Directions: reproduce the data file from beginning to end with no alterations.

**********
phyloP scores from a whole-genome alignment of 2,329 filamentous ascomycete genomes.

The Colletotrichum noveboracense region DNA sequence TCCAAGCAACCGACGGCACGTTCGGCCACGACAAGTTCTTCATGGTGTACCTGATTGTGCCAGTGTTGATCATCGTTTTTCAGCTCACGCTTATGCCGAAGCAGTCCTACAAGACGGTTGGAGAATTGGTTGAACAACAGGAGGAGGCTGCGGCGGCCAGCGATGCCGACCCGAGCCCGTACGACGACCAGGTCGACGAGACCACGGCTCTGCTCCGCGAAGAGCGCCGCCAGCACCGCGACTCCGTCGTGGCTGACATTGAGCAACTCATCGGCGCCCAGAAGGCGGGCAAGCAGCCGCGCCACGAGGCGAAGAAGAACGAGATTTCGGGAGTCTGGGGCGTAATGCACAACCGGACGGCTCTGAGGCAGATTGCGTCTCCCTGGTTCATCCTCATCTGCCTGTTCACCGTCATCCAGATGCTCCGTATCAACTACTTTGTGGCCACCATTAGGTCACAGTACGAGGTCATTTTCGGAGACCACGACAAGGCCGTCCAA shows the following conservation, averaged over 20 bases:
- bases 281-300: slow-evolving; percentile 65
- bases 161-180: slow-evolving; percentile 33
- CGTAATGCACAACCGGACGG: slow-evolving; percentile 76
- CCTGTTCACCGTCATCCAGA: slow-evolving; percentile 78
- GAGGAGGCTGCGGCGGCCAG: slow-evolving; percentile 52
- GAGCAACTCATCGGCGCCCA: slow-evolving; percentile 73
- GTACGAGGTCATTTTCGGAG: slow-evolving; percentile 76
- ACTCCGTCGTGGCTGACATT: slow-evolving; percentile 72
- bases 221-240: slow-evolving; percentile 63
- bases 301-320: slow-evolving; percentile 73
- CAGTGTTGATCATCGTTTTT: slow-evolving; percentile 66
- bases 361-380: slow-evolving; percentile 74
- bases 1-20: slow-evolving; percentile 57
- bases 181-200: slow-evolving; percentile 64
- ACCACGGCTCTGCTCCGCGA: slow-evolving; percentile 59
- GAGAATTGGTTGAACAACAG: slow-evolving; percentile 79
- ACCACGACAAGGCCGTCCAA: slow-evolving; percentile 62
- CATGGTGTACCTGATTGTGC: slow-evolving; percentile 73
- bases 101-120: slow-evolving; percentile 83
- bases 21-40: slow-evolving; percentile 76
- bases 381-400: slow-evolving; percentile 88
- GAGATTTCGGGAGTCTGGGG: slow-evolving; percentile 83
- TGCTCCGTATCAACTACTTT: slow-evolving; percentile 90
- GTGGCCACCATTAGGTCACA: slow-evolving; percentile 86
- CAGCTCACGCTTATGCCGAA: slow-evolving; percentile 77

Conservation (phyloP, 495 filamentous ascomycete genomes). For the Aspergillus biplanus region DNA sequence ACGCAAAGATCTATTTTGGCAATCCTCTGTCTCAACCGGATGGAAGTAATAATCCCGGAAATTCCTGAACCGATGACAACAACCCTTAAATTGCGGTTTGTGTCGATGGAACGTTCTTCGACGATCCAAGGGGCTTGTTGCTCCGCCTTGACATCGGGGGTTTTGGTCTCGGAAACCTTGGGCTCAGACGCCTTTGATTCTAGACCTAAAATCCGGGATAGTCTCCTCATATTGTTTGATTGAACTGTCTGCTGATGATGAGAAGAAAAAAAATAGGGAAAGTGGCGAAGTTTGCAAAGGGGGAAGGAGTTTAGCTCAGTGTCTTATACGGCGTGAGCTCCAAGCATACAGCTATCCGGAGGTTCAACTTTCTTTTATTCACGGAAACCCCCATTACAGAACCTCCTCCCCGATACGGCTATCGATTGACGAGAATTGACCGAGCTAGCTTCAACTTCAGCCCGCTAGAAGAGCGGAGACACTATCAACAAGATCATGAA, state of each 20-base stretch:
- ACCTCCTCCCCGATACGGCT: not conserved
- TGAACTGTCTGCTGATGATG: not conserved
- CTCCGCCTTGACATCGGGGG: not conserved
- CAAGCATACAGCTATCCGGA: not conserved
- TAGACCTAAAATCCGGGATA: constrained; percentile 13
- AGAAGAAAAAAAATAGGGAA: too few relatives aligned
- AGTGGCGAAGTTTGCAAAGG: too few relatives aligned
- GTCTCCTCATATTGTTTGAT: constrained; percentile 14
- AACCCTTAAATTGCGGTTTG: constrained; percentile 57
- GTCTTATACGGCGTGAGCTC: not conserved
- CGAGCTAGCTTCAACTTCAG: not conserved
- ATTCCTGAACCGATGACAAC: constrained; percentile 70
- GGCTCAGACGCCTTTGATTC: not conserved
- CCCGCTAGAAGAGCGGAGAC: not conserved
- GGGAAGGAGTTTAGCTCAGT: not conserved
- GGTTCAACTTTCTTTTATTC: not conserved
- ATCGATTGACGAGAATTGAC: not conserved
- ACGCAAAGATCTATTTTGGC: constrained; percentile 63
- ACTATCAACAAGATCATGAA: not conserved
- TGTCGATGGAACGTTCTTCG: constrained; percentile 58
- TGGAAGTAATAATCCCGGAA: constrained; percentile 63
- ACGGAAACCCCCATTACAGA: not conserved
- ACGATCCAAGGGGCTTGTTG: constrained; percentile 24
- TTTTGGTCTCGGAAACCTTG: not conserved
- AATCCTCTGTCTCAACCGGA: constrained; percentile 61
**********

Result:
phyloP scores from a whole-genome alignment of 2,329 filamentous ascomycete genomes.

The Colletotrichum noveboracense region DNA sequence TCCAAGCAACCGACGGCACGTTCGGCCACGACAAGTTCTTCATGGTGTACCTGATTGTGCCAGTGTTGATCATCGTTTTTCAGCTCACGCTTATGCCGAAGCAGTCCTACAAGACGGTTGGAGAATTGGTTGAACAACAGGAGGAGGCTGCGGCGGCCAGCGATGCCGACCCGAGCCCGTACGACGACCAGGTCGACGAGACCACGGCTCTGCTCCGCGAAGAGCGCCGCCAGCACCGCGACTCCGTCGTGGCTGACATTGAGCAACTCATCGGCGCCCAGAAGGCGGGCAAGCAGCCGCGCCACGAGGCGAAGAAGAACGAGATTTCGGGAGTCTGGGGCGTAATGCACAACCGGACGGCTCTGAGGCAGATTGCGTCTCCCTGGTTCATCCTCATCTGCCTGTTCACCGTCATCCAGATGCTCCGTATCAACTACTTTGTGGCCACCATTAGGTCACAGTACGAGGTCATTTTCGGAGACCACGACAAGGCCGTCCAA shows the following conservation, averaged over 20 bases:
- bases 281-300: slow-evolving; percentile 65
- bases 161-180: slow-evolving; percentile 33
- CGTAATGCACAACCGGACGG: slow-evolving; percentile 76
- CCTGTTCACCGTCATCCAGA: slow-evolving; percentile 78
- GAGGAGGCTGCGGCGGCCAG: slow-evolving; percentile 52
- GAGCAACTCATCGGCGCCCA: slow-evolving; percentile 73
- GTACGAGGTCATTTTCGGAG: slow-evolving; percentile 76
- ACTCCGTCGTGGCTGACATT: slow-evolving; percentile 72
- bases 221-240: slow-evolving; percentile 63
- bases 301-320: slow-evolving; percentile 73
- CAGTGTTGATCATCGTTTTT: slow-evolving; percentile 66
- bases 361-380: slow-evolving; percentile 74
- bases 1-20: slow-evolving; percentile 57
- bases 181-200: slow-evolving; percentile 64
- ACCACGGCTCTGCTCCGCGA: slow-evolving; percentile 59
- GAGAATTGGTTGAACAACAG: slow-evolving; percentile 79
- ACCACGACAAGGCCGTCCAA: slow-evolving; percentile 62
- CATGGTGTACCTGATTGTGC: slow-evolving; percentile 73
- bases 101-120: slow-evolving; percentile 83
- bases 21-40: slow-evolving; percentile 76
- bases 381-400: slow-evolving; percentile 88
- GAGATTTCGGGAGTCTGGGG: slow-evolving; percentile 83
- TGCTCCGTATCAACTACTTT: slow-evolving; percentile 90
- GTGGCCACCATTAGGTCACA: slow-evolving; percentile 86
- CAGCTCACGCTTATGCCGAA: slow-evolving; percentile 77

Conservation (phyloP, 495 filamentous ascomycete genomes). For the Aspergillus biplanus region DNA sequence ACGCAAAGATCTATTTTGGCAATCCTCTGTCTCAACCGGATGGAAGTAATAATCCCGGAAATTCCTGAACCGATGACAACAACCCTTAAATTGCGGTTTGTGTCGATGGAACGTTCTTCGACGATCCAAGGGGCTTGTTGCTCCGCCTTGACATCGGGGGTTTTGGTCTCGGAAACCTTGGGCTCAGACGCCTTTGATTCTAGACCTAAAATCCGGGATAGTCTCCTCATATTGTTTGATTGAACTGTCTGCTGATGATGAGAAGAAAAAAAATAGGGAAAGTGGCGAAGTTTGCAAAGGGGGAAGGAGTTTAGCTCAGTGTCTTATACGGCGTGAGCTCCAAGCATACAGCTATCCGGAGGTTCAACTTTCTTTTATTCACGGAAACCCCCATTACAGAACCTCCTCCCCGATACGGCTATCGATTGACGAGAATTGACCGAGCTAGCTTCAACTTCAGCCCGCTAGAAGAGCGGAGACACTATCAACAAGATCATGAA, state of each 20-base stretch:
- ACCTCCTCCCCGATACGGCT: not conserved
- TGAACTGTCTGCTGATGATG: not conserved
- CTCCGCCTTGACATCGGGGG: not conserved
- CAAGCATACAGCTATCCGGA: not conserved
- TAGACCTAAAATCCGGGATA: constrained; percentile 13
- AGAAGAAAAAAAATAGGGAA: too few relatives aligned
- AGTGGCGAAGTTTGCAAAGG: too few relatives aligned
- GTCTCCTCATATTGTTTGAT: constrained; percentile 14
- AACCCTTAAATTGCGGTTTG: constrained; percentile 57
- GTCTTATACGGCGTGAGCTC: not conserved
- CGAGCTAGCTTCAACTTCAG: not conserved
- ATTCCTGAACCGATGACAAC: constrained; percentile 70
- GGCTCAGACGCCTTTGATTC: not conserved
- CCCGCTAGAAGAGCGGAGAC: not conserved
- GGGAAGGAGTTTAGCTCAGT: not conserved
- GGTTCAACTTTCTTTTATTC: not conserved
- ATCGATTGACGAGAATTGAC: not conserved
- ACGCAAAGATCTATTTTGGC: constrained; percentile 63
- ACTATCAACAAGATCATGAA: not conserved
- TGTCGATGGAACGTTCTTCG: constrained; percentile 58
- TGGAAGTAATAATCCCGGAA: constrained; percentile 63
- ACGGAAACCCCCATTACAGA: not conserved
- ACGATCCAAGGGGCTTGTTG: constrained; percentile 24
- TTTTGGTCTCGGAAACCTTG: not conserved
- AATCCTCTGTCTCAACCGGA: constrained; percentile 61